Thanksgiving Beyond Plymouth: A Personal Search for Healing

Thanksgiving Beyond Plymouth A Personal Search for Healing

I begin with apology for all I didn’t know. 

I didn’t know that European traders, three years before the Pilgrims, brought yellow fever to the local native people, the Wampanoag, which reduced their numbers by two-thirds. Over 45,000 died, mostly children and the elders. 

I didn’t know that the Pilgrims, fresh off the Mayflower and hungry, raided Wampanaog storage bins on the beaches, leaving the native people without corn for the winter.

I didn’t know of the Wampanoag’s reluctance to join the Thanksgiving feast (in fact, they weren’t even invited) or that in the years to follow, hundreds of thousands were slaughtered by white settlers. Those who survived were stripped of their land and their culture and sent to the Carlisle Indian School in Pennsylvania, a town where I’ve spent many an enjoyable evening, so they could learn to be white and Christian, neither of which they wanted or needed. 

I didn’t know the real story of Squanto, whose name was Tisquantum: he was captured by white settlers in the early 1600s because his captors thought European financiers might like to see some natives. Later he was sent to Spain as a slave. He escaped and returned to Plymouth where, because he knew English, he reluctantly agreed to serve as interpreter between the Pilgrims and the Wampanoag. 

I didn’t even know the name of the people—the Wampanoag—until just a few weeks ago. 

“How do you white people not know these things?” my friend Jacki-Lynn asks. 

Because I wasn’t taught it. As a child, I did what most schoolchildren have done for generations: I wore my construction paper bonnet and white collar and listened to stories about the First Thanksgiving. I put on my brown paper sack dress and a headband with a construction paper feather around my head. 

Because I didn’t take the initiative to learn it myself. And why would I? Our culture pretties up ugly stories. We white people don’t want to discuss racism because we might feel bad about our past, and we don’t want our children to feel bad about themselves and their ancestors. We watch Charlie Brown specials and Thanksgiving pageants, and we believe what we’re told, ignoring the near-decimation of an entire culture of people.  

I came to love Thanksgiving. I love the brilliant oranges, reds, browns, and yellows of the season. I love my memories of making acorn wreaths, ironing leaves between wax paper to spread across the feast table, watching the Macy’s parade. I love the holiday’s simple intent: to share a meal—a communion of sorts—with family and friends. I love when those around the table—especially children—hold hands and say what they are thankful for. 

But something is wrong with the day, and, sadly, there are no easy answers.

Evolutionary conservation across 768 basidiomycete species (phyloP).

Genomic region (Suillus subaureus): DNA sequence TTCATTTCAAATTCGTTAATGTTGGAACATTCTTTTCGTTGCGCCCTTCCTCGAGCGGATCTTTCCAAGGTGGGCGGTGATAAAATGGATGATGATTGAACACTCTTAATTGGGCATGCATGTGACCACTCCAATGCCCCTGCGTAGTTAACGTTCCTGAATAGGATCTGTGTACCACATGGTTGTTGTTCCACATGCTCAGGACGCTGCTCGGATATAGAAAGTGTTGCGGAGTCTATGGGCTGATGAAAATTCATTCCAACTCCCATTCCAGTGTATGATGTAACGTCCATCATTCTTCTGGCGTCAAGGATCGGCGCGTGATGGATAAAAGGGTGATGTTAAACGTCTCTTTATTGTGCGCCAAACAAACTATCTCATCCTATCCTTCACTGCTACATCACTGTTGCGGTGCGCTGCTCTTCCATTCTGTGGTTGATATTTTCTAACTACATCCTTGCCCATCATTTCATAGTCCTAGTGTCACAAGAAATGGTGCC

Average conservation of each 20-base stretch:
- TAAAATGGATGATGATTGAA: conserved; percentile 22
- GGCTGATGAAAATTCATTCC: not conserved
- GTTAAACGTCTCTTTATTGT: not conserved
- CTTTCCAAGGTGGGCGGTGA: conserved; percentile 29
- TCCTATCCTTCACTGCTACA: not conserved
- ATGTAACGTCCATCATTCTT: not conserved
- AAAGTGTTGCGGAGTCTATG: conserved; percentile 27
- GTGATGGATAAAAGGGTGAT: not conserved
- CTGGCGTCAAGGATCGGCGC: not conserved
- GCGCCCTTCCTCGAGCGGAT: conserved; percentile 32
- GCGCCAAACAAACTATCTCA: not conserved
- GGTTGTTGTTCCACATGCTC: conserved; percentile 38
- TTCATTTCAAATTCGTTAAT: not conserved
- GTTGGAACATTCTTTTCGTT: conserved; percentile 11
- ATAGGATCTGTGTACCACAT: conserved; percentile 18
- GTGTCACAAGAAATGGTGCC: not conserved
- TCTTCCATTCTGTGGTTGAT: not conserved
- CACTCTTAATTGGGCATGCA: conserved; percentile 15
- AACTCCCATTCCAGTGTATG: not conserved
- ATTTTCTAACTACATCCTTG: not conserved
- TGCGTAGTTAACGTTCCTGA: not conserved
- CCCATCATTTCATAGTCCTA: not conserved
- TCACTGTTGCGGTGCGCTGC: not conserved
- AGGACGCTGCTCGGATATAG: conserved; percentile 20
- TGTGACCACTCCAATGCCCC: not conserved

“We don’t acknowledge the American holiday of Thanksgiving. It’s a marginalization and mistelling of our story,” Paula Peters, a Mashpee Wampanoag told Dana Hedgpeth of the “Washington Post.” Hedgpeth is a member of the Haliwa-Saponi tribe in North Carolina. 

Darius Coombs, Mashpee Wampanoag cultural outreach coordinator, also in the “Washington Post” article, agreed. “For us, Thanksgiving kicked off colonization,” he said. “Our lives changed dramatically. It brought disease, servitude and so many things that weren’t good for Wampanoags and other Indigenous cultures.”

I have a grandson now, and I want him to learn the true story of Thanksgiving and its aftermath. Maybe he’s what drives my desire to reach my own personal reconciliation with the holiday. I’ve talked with teachers in local schools and with parents across the state. What I’ve learned is that things are changing. The pilgrim hats and construction paper headbands are being replaced by lessons of daily life of the Wampanoag and cultural dioramas of native villages.  

But at what age do we teach children about genocide? Maybe from the beginning.

The more I learn about the history of the Wampanoag, the more I realize that our observance of the Thanksgiving holiday is not just wrong, it’s really messed up. 

But what’s the answer? Is teaching Native American culture the way to undo the wrong? If children study culture alone, I’d say no. They must learn the harsh reality of the destruction of an entire people, who, in 2021, continue in their struggle. It’s not enough to pause on one day each year and say that all was well and good because people sat down and ate together. History tells us that even that day was fraught with tension. 

Do we delete the holiday from our national calendar? We might do well to delete Columbus Day, which has no purpose other than to close banks, pause mail delivery, and honor a man who doesn’t deserve to be honored. But Thanksgiving is far more complicated. 

Why? Because it’s also about giving thanks. It’s about gratitude, family, love, and all that. Yes, there are squabbles and political divides that can accelerate, but in its best clothes, Thanksgiving offers a chance for healing. 

And we need that. More and more these days, we need that. 

But can we honor our need for gratitude and ignore the history that brought this day into being? Can we perpetuate the lies that our popular media continue to sell? 

We have to begin with individual choices. I’ve removed Mr. and Mrs. Pilgrim from my Thanksgiving table, which saddens me, because they’re wooden, hand-carved, and I’ve always liked them. I will tell my grandson about the Wampanoag when he grows old enough to understand my words. 

And I will be thankful. Because I am.

I still have much to learn, but I’m not clueless anymore. I apologize for all I did not know. I apologize—for the small grain that it’s worth—for what my ancestors have done. I’ll do everything I can to educate others. I’ll start by telling the story. 


Barbara Presnell lives and writes in Lexington, NC.


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